Real business story

Be honest and keep it simple when communicating financial performance to staff

Communicating financial information with non-finance staff can be a daunting prospect. But done correctly, it can build trust, inspire innovation, drive efficiency and boost sales.
Ben Branson-Gateley – CharlieHR

Ben Branson-Gateley shares revenue numbers and the impact performance would have on key decisions with his team

An open book approach to sharing financial information allows employees to see how their actions affect the entire company. This enables staff to spot growth and money saving opportunities and improve employees’ emotional buy-in.

Share information regularly and simply

Creating a culture of transparency is the first step in getting staff interested in company finances. Turnover and profit, and the key metrics that drive them, need to be shared openly.

CharlieHR is a keen advocate of sharing financial information with staff. The HR software provider allows employees access to the figures whenever they want.

CEO Ben Branson-Gateley has a motto: more communication is always better than less. He gives daily updates on financial performance in morning meetings and shares the numbers via email every week.

“People worry about money and about how it’s going to affect them, so we’re very transparent with all of our numbers. We share these on a weekly basis and our staff have full access to all our revenue metrics,” Ben said.

When delivering financial information, it is important to consider that not all employees have a head for numbers. Keep things simple and be sure to communicate how current finances affect future plans – there’s a balance between openness and causing unnecessary stress.

In CharlieHR’s case, Ben shared revenue numbers and the impact performance would have on key decisions.

“It’s about being clear about those numbers and being honest about at what point we would have to do things – at what point would furlough happen and at what point we could bring salary increases [which were frozen for three months] back – all these different things,” he said.

“The phrase I kept saying was ‘no surprises’ – that was really important to us."

Ben Branson-Gateley, CEO, CharlieHR

Honesty is the best policy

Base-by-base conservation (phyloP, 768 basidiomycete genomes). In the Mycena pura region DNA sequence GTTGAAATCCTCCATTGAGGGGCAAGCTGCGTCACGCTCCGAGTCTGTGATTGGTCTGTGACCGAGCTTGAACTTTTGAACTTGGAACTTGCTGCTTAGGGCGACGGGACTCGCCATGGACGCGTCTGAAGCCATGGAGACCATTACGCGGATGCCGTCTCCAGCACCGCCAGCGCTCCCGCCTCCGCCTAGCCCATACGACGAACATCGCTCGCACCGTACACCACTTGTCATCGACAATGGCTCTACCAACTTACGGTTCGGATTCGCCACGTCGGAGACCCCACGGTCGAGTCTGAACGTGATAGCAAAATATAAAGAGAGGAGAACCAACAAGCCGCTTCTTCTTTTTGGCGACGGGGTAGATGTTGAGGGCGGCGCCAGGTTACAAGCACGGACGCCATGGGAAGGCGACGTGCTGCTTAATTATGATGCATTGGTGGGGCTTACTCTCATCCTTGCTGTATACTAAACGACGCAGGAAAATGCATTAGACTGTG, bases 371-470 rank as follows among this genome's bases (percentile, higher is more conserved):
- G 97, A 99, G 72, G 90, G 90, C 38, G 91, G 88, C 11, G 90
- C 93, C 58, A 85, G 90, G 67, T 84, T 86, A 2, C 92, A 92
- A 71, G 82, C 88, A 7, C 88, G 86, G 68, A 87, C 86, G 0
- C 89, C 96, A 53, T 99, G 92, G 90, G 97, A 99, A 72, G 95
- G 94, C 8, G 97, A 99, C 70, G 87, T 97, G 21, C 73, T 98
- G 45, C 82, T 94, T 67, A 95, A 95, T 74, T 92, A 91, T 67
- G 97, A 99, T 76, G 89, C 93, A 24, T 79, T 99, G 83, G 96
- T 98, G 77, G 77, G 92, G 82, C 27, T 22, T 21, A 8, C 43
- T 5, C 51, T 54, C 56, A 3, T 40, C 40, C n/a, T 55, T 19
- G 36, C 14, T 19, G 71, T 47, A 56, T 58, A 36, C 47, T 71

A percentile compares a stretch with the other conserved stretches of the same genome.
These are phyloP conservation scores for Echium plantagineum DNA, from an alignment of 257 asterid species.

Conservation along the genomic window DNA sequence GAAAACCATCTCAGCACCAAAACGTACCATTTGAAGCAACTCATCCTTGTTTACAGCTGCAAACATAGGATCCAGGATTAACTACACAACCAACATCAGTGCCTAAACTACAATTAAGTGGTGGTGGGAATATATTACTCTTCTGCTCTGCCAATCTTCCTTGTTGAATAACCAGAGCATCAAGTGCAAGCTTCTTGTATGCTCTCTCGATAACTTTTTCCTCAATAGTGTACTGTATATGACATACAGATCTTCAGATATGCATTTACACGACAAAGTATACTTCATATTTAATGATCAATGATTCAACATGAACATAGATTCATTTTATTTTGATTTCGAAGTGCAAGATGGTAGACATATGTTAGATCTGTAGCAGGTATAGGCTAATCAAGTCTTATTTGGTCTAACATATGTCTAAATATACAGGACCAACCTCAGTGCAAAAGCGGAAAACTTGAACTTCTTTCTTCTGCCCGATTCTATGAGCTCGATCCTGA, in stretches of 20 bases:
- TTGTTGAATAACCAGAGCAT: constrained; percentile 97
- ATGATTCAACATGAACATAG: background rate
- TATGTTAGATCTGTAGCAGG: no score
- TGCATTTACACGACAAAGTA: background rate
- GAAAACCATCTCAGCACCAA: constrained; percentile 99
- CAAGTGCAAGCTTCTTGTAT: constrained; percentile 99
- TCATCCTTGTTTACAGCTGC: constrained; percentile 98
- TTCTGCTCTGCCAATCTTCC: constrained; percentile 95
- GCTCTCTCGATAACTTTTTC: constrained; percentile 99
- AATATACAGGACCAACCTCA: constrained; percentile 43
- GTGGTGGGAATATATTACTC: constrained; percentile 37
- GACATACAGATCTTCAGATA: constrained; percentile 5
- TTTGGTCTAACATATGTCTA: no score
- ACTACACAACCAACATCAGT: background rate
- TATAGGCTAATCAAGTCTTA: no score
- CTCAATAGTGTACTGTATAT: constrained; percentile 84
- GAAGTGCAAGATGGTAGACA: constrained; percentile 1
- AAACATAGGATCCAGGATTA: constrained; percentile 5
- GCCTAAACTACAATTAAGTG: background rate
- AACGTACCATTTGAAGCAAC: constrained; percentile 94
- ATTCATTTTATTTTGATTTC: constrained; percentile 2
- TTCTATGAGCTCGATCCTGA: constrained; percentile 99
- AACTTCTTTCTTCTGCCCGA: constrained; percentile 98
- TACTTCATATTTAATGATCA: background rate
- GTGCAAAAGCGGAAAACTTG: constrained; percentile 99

Revealing the numbers when times are good might be a no-brainer. But when times are tough, it might be tempting to keep bad results from your team.

Ben believes honesty is the best policy during the ups and the downs. Sharing information about company performance builds trust and allows employees to talk openly and voice any concerns as they arise.

“People often think that as a leader you need to have all the answers in a time of crisis. The truth is that you don’t. If you look at the leaders that have done well on the international stage, they are much better at being honest. They say when they don’t know what the future looks like,” Ben said.

Ben chose to model that by communicating regularly, being honest when he didn’t have the answers and being as vulnerable as possible in the right moments.

During the uncertainty caused by the pandemic, Ben gave staff forecast information showing at what point they would need to cut salaries or furlough people, so they understood what actions they could take.

“The phrase I kept saying was ‘no surprises’ – that was really important to us,” Ben said.

  • location: London
  • business size: 10-49 People
  • business type: Digital, technology & computer services

Top three takeaways

Communicating financial information regularly helps to build trust and transparency and can lead to greater emotional buy-in from employees.

Many employees will not have a head for numbers. Keep things simple and be sure to communicate how current finances affect future plans.

Leaders often believe they need to have all the answers in a time of crisis, but don’t be afraid to be honest with staff when you don’t know what the future looks like.